As usual the Dominica Community High School started off the annual series of secondary school graduation ceremonies, the traditional send-off for graduates of the secondary school system into the world of work. About the same time hundreds of students who sat the Grade Six National Assessment Examination prepare to attend secondary schools in September. Most will graduate in five years and unless there is a dramatic change in Dominica's economic fortunes, these graduates are expected to leave our shores in droves to join the thousands of our educated labour force who have left for the so- called greener pastures. The point is, we seem to be educating our youth to develop other countries that are much better off economically than we are. A reversal of that trend is needed if Dominica is to progress economically and socially.

Although every country in the Caribbean is affected by the so-called brain drain which sucks out secondary and tertiary level trained persons, few islands seem to be doing much to plug it.

For instance, the International Monetary Fund (IMF) has reported that Caribbean countries have lost more than 40% of their labour force due to emigration to the Organisation for Economic Cooperation and Development (OECD) countries, including, by the way, the United States of America.

The IMF paper added that the majority of Caribbean countries have lost more than 50 per cent of the labour force in the tertiary education segment and 30 percent in the secondary school segment; that is, persons who have had more than 12 years of relatively free schooling from the State.

There are those among us who will argue that without that level of migration most of our countries would be sitting on a time- bomb of unemployed youth. They also point to the fact that the region has the world's highest rate of remittances as a percent of gross domestic product. But no matter how valuable remittances are to our economy, it will never compensate for the loss of skilled labour or replace the cost of educating nationals who eventually migrate.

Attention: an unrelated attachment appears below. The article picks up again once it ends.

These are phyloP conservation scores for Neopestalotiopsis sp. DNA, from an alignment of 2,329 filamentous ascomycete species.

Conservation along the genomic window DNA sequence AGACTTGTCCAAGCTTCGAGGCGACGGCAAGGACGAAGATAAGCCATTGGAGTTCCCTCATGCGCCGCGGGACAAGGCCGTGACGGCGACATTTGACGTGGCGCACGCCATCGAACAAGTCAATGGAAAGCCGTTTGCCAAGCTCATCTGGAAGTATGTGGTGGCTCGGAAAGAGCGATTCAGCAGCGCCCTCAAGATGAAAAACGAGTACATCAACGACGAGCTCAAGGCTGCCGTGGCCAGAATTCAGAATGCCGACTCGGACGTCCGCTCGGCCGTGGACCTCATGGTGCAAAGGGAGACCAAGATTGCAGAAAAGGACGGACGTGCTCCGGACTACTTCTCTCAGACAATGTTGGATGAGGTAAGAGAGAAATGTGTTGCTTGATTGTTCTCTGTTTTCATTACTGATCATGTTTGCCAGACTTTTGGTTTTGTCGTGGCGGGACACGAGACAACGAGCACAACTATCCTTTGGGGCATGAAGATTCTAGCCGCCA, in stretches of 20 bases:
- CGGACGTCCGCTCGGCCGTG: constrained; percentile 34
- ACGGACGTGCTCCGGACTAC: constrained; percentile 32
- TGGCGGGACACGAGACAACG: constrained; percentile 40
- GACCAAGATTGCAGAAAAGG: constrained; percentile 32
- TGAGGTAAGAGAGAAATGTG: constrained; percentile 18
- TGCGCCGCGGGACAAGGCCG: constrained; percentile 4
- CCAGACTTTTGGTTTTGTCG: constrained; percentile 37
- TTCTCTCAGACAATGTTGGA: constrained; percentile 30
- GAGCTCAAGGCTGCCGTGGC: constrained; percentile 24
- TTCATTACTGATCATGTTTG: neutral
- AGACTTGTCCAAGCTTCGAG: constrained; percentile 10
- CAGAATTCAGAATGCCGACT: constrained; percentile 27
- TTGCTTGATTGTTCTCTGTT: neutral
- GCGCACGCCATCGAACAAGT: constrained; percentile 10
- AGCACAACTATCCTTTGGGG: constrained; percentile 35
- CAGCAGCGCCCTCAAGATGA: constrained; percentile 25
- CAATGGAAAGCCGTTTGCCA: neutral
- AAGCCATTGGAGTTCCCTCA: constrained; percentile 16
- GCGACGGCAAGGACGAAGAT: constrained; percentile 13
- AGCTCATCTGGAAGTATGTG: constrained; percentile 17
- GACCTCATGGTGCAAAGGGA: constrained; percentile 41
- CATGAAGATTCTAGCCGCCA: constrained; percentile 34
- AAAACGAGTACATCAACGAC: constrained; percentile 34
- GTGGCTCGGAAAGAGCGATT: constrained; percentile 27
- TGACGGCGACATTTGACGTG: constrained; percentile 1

The fact that most of our young persons will not be able to find a job after they graduate indicates that our society, governments and families have failed those young persons who have been depending on us to ensure that they have a relatively secure future. And we are paying the price. Excessively high youth unemployment does not only stunt youth development, but perpetuates high levels of crime, violence, negative behaviour and poverty. A young person who has left school and cannot find a job is not only deprived of material commodities because of no income, that student loses self- esteem and self –worth which can have a lasting deleterious impact on that young person's personality.

That is why Government needs to make job creation for young persons, in particular, a major priority and place that issue right next to economic growth on the development agenda. To do that it has to undertake a major reassessment of the role of education in equipping young persons with skills and abilities required by a dynamic globalised economy. If the education system is sensitized to the requirements of the labour market that would also mean young persons would receive more effective career guidance and much more information about the job market.

Moreover, managers of secondary and tertiary education systems have to become more sensitive to the fortunes of young persons who leave their institutions. When they do, they would be more aware that the majority of employers are of the view that most of the graduates of these institutions are not prepared for the world of work. These employers say the graduates lack the necessary and relevant skills; have little work experience, and have exceedingly high occupational and wage aspirations and, most importantly, poor work attitudes. Therefore, one can conclude that some of the causes of the problem affecting the employment of young persons could be blamed on the youth themselves.

On the demand side of the youth employment equation, the majority of employers do not want their offices and institutions to be training grounds for young persons who are inclined to migrate as soon as they are trained. No employer is eager to spend thousands of dollars on training young persons who migrate soon after they migrate. These employers want multi -skilled persons who have the right attitude to work and who are willing to make a career out of their professions. A notable example is the Dominica Police Force; that institution has trained hundreds of police officers over the past decade but the Police Force continues its recruitment programme because trained men and women migrate.

Although programmes such as the Youth Skills Training Programme help young people create their own employment, YSTP is expected to be just a drop in the bucket and by itself will not make much of a dent in the high levels of youth unemployment. By all means let us have programmes like the YSTP but we believe that unless the economy becomes vibrant enough to produce sufficient jobs for the unemployed, the graduates of our schools will continue to migrate. They have few options.